The working assumption of the microscopic model is that the near-horizon region of any near-extremal spinning black hole can be described and therefore effectively replaced by a dual two-dimensional CFT. In the dual CFT picture, the near-horizon region is removed from the spacetime and replaced by a CFT glued along the boundary. Therefore, it is the near-horizon region contribution alone that we expect to be reproduced by the CFT. The normalization defined in (164) will then be dictated by the explicit coupling between the CFT and the asymptotically-flat region.

Remember from the asymptotic symmetry group analysis in Section 4.1 and 4.3 that boundary conditions were found where the exact symmetry of the near-horizon extremal geometry can be extended to a Virasoro algebra as

The right sector was taken to be frozen at extremality. The resulting chiral limit of the CFT with central charge sufficed to account for the extremal black-hole entropy.We will now assume that quantum gravity states form a representation of both a left and a right-moving Virasoro algebra with generators and . The value of the right-moving central charge will be irrelevant for our present considerations. At near-extremality, the left sector is thermally excited at the extremal left-moving temperature (67). We take as an assumption that the right-moving temperature is on the order of the infinitesimal reduced Hawking temperature. As discussed in Sections 2.9 and 4.2, the presence of right-movers destabilize the near-horizon geometry. For the Kerr–Newman black hole, we have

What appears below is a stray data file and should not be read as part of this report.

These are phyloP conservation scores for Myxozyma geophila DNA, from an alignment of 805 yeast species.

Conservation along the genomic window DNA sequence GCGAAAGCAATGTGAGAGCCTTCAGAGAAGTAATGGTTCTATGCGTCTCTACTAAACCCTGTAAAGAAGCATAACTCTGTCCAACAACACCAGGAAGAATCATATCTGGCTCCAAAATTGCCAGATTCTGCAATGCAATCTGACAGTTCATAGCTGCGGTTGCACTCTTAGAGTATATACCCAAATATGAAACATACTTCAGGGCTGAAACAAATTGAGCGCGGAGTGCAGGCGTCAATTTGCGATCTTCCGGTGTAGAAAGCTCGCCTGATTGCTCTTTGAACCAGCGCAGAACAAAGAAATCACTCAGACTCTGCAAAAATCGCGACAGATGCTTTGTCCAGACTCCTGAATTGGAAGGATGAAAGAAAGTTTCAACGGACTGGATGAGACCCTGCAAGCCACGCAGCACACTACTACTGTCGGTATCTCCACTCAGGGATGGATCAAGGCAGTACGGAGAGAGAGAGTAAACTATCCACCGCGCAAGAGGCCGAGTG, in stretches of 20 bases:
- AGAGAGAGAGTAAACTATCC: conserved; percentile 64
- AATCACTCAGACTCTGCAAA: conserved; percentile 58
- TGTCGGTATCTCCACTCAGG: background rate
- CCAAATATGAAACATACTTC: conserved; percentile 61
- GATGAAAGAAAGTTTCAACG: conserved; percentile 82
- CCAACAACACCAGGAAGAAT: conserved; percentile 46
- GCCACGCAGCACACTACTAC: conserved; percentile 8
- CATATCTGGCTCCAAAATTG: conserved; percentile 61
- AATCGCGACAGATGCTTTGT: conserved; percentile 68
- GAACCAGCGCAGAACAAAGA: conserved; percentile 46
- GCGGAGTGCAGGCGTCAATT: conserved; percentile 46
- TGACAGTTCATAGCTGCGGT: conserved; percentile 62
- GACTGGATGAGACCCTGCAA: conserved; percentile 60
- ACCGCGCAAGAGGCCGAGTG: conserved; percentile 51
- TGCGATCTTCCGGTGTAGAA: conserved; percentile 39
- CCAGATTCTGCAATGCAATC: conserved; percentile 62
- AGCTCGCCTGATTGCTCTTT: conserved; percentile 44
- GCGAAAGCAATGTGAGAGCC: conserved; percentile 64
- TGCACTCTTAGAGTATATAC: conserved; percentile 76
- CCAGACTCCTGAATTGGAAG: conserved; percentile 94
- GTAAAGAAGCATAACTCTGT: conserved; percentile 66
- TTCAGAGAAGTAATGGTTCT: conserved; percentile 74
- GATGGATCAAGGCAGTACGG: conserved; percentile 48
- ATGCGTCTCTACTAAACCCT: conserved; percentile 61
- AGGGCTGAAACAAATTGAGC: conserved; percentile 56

In order to match the bulk scattering amplitude for near-extremal Kerr–Newman black holes, the presence of an additional left-moving current algebra is required [106, 160]. This current algebra is expected from the thermodynamic analysis of charged rotating extremal black holes. We indeed obtained in Section 2.6 and in Section 4.4 that such black holes are characterized by the chemical potential defined in (140) associated with the electric current. Using the expressions (74), we find for the Kerr–Newman black hole the value

As done in [53], we also assume the presence of a right-moving current algebra, whose zero eigenmode is constrained by the level matching condition

The level matching condition is consistent with the fact that the excitations are labeled by three instead of four conserved quantities. The CFT state is then assumed to be at a fixed chemical potential . This right-moving current algebra cannot be detected in the extremal near-horizon geometry in the same way that the right-moving Virasoro algebra cannot be detected, so its existence is conjectural (see, however, [67]). This right-moving current algebra and the matching condition (182) will turn out to be adequate to match the gravitational result, as detailed below. Note that three-dimensional analogues of this level matching condition appeared in logically independent analyses [95, 94].Therefore, under these assumptions, the symmetry group of the CFT dual to the near-extremal Kerr–Newman black hole is given by the product of a current and a Virasoro algebra in both sectors,